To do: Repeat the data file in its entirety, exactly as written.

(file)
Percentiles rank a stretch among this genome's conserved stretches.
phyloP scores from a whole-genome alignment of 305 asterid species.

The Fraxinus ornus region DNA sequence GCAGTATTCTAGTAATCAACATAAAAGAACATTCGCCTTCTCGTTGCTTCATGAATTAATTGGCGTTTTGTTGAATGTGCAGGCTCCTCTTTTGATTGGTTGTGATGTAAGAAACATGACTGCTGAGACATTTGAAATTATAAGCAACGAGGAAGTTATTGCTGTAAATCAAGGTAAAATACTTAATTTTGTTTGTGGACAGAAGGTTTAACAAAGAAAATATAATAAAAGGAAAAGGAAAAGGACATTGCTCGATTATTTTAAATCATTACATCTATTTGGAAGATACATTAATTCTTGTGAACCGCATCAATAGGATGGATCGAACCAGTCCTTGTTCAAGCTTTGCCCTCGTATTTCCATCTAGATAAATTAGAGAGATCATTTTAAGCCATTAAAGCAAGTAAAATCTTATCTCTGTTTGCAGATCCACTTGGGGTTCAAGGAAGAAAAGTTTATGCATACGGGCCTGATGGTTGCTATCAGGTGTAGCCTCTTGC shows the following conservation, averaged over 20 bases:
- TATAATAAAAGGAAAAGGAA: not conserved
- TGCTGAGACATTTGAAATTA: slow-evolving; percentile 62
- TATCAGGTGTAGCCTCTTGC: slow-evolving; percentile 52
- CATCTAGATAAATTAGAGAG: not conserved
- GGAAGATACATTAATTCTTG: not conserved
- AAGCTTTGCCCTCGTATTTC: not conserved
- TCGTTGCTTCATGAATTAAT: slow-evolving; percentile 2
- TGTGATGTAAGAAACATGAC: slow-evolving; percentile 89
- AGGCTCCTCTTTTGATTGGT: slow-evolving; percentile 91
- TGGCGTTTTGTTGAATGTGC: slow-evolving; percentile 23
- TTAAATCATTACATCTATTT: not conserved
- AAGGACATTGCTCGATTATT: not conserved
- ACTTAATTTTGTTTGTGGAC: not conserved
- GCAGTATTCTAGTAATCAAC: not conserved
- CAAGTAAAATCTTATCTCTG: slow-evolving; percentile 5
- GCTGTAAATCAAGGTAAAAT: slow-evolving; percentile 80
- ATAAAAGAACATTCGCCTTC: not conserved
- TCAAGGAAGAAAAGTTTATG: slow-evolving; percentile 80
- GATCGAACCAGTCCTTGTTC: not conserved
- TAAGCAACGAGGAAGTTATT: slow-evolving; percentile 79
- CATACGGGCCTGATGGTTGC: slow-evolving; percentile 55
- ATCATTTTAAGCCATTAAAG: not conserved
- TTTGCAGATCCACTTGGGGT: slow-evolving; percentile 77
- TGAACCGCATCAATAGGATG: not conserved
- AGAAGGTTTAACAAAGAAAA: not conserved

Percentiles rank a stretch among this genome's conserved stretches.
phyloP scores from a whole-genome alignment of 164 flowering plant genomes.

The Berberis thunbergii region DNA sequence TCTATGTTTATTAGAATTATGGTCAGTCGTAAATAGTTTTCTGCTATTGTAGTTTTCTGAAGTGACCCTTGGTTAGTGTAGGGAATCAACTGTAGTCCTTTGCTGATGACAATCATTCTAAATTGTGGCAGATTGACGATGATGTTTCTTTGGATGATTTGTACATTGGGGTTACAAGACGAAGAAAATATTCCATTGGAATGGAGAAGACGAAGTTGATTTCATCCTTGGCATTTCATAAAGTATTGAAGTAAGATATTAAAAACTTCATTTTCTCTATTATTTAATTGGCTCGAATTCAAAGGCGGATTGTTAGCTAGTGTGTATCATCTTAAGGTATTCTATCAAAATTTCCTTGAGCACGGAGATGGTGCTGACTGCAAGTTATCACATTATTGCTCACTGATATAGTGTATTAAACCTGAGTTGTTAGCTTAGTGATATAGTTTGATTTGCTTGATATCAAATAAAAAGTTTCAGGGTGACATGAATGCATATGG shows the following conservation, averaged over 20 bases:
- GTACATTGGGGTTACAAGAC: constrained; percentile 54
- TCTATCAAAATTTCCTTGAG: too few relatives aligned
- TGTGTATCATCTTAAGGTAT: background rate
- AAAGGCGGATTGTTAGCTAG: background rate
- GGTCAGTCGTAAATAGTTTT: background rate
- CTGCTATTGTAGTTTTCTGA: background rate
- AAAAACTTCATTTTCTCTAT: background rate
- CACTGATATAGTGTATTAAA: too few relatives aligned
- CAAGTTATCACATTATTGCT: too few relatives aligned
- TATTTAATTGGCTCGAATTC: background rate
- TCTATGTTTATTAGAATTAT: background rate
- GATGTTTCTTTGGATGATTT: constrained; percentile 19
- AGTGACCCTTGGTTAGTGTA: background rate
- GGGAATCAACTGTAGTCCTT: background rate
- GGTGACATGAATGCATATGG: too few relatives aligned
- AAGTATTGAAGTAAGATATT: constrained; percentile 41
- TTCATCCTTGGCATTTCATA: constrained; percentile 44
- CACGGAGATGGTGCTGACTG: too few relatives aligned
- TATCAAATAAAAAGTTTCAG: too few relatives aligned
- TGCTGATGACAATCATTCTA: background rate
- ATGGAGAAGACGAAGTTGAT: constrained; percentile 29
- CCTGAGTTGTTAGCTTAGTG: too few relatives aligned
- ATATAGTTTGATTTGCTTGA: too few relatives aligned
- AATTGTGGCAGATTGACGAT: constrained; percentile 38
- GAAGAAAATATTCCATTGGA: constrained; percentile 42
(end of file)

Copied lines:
Percentiles rank a stretch among this genome's conserved stretches.
phyloP scores from a whole-genome alignment of 305 asterid species.

The Fraxinus ornus region DNA sequence GCAGTATTCTAGTAATCAACATAAAAGAACATTCGCCTTCTCGTTGCTTCATGAATTAATTGGCGTTTTGTTGAATGTGCAGGCTCCTCTTTTGATTGGTTGTGATGTAAGAAACATGACTGCTGAGACATTTGAAATTATAAGCAACGAGGAAGTTATTGCTGTAAATCAAGGTAAAATACTTAATTTTGTTTGTGGACAGAAGGTTTAACAAAGAAAATATAATAAAAGGAAAAGGAAAAGGACATTGCTCGATTATTTTAAATCATTACATCTATTTGGAAGATACATTAATTCTTGTGAACCGCATCAATAGGATGGATCGAACCAGTCCTTGTTCAAGCTTTGCCCTCGTATTTCCATCTAGATAAATTAGAGAGATCATTTTAAGCCATTAAAGCAAGTAAAATCTTATCTCTGTTTGCAGATCCACTTGGGGTTCAAGGAAGAAAAGTTTATGCATACGGGCCTGATGGTTGCTATCAGGTGTAGCCTCTTGC shows the following conservation, averaged over 20 bases:
- TATAATAAAAGGAAAAGGAA: not conserved
- TGCTGAGACATTTGAAATTA: slow-evolving; percentile 62
- TATCAGGTGTAGCCTCTTGC: slow-evolving; percentile 52
- CATCTAGATAAATTAGAGAG: not conserved
- GGAAGATACATTAATTCTTG: not conserved
- AAGCTTTGCCCTCGTATTTC: not conserved
- TCGTTGCTTCATGAATTAAT: slow-evolving; percentile 2
- TGTGATGTAAGAAACATGAC: slow-evolving; percentile 89
- AGGCTCCTCTTTTGATTGGT: slow-evolving; percentile 91
- TGGCGTTTTGTTGAATGTGC: slow-evolving; percentile 23
- TTAAATCATTACATCTATTT: not conserved
- AAGGACATTGCTCGATTATT: not conserved
- ACTTAATTTTGTTTGTGGAC: not conserved
- GCAGTATTCTAGTAATCAAC: not conserved
- CAAGTAAAATCTTATCTCTG: slow-evolving; percentile 5
- GCTGTAAATCAAGGTAAAAT: slow-evolving; percentile 80
- ATAAAAGAACATTCGCCTTC: not conserved
- TCAAGGAAGAAAAGTTTATG: slow-evolving; percentile 80
- GATCGAACCAGTCCTTGTTC: not conserved
- TAAGCAACGAGGAAGTTATT: slow-evolving; percentile 79
- CATACGGGCCTGATGGTTGC: slow-evolving; percentile 55
- ATCATTTTAAGCCATTAAAG: not conserved
- TTTGCAGATCCACTTGGGGT: slow-evolving; percentile 77
- TGAACCGCATCAATAGGATG: not conserved
- AGAAGGTTTAACAAAGAAAA: not conserved

Percentiles rank a stretch among this genome's conserved stretches.
phyloP scores from a whole-genome alignment of 164 flowering plant genomes.

The Berberis thunbergii region DNA sequence TCTATGTTTATTAGAATTATGGTCAGTCGTAAATAGTTTTCTGCTATTGTAGTTTTCTGAAGTGACCCTTGGTTAGTGTAGGGAATCAACTGTAGTCCTTTGCTGATGACAATCATTCTAAATTGTGGCAGATTGACGATGATGTTTCTTTGGATGATTTGTACATTGGGGTTACAAGACGAAGAAAATATTCCATTGGAATGGAGAAGACGAAGTTGATTTCATCCTTGGCATTTCATAAAGTATTGAAGTAAGATATTAAAAACTTCATTTTCTCTATTATTTAATTGGCTCGAATTCAAAGGCGGATTGTTAGCTAGTGTGTATCATCTTAAGGTATTCTATCAAAATTTCCTTGAGCACGGAGATGGTGCTGACTGCAAGTTATCACATTATTGCTCACTGATATAGTGTATTAAACCTGAGTTGTTAGCTTAGTGATATAGTTTGATTTGCTTGATATCAAATAAAAAGTTTCAGGGTGACATGAATGCATATGG shows the following conservation, averaged over 20 bases:
- GTACATTGGGGTTACAAGAC: constrained; percentile 54
- TCTATCAAAATTTCCTTGAG: too few relatives aligned
- TGTGTATCATCTTAAGGTAT: background rate
- AAAGGCGGATTGTTAGCTAG: background rate
- GGTCAGTCGTAAATAGTTTT: background rate
- CTGCTATTGTAGTTTTCTGA: background rate
- AAAAACTTCATTTTCTCTAT: background rate
- CACTGATATAGTGTATTAAA: too few relatives aligned
- CAAGTTATCACATTATTGCT: too few relatives aligned
- TATTTAATTGGCTCGAATTC: background rate
- TCTATGTTTATTAGAATTAT: background rate
- GATGTTTCTTTGGATGATTT: constrained; percentile 19
- AGTGACCCTTGGTTAGTGTA: background rate
- GGGAATCAACTGTAGTCCTT: background rate
- GGTGACATGAATGCATATGG: too few relatives aligned
- AAGTATTGAAGTAAGATATT: constrained; percentile 41
- TTCATCCTTGGCATTTCATA: constrained; percentile 44
- CACGGAGATGGTGCTGACTG: too few relatives aligned
- TATCAAATAAAAAGTTTCAG: too few relatives aligned
- TGCTGATGACAATCATTCTA: background rate
- ATGGAGAAGACGAAGTTGAT: constrained; percentile 29
- CCTGAGTTGTTAGCTTAGTG: too few relatives aligned
- ATATAGTTTGATTTGCTTGA: too few relatives aligned
- AATTGTGGCAGATTGACGAT: constrained; percentile 38
- GAAGAAAATATTCCATTGGA: constrained; percentile 42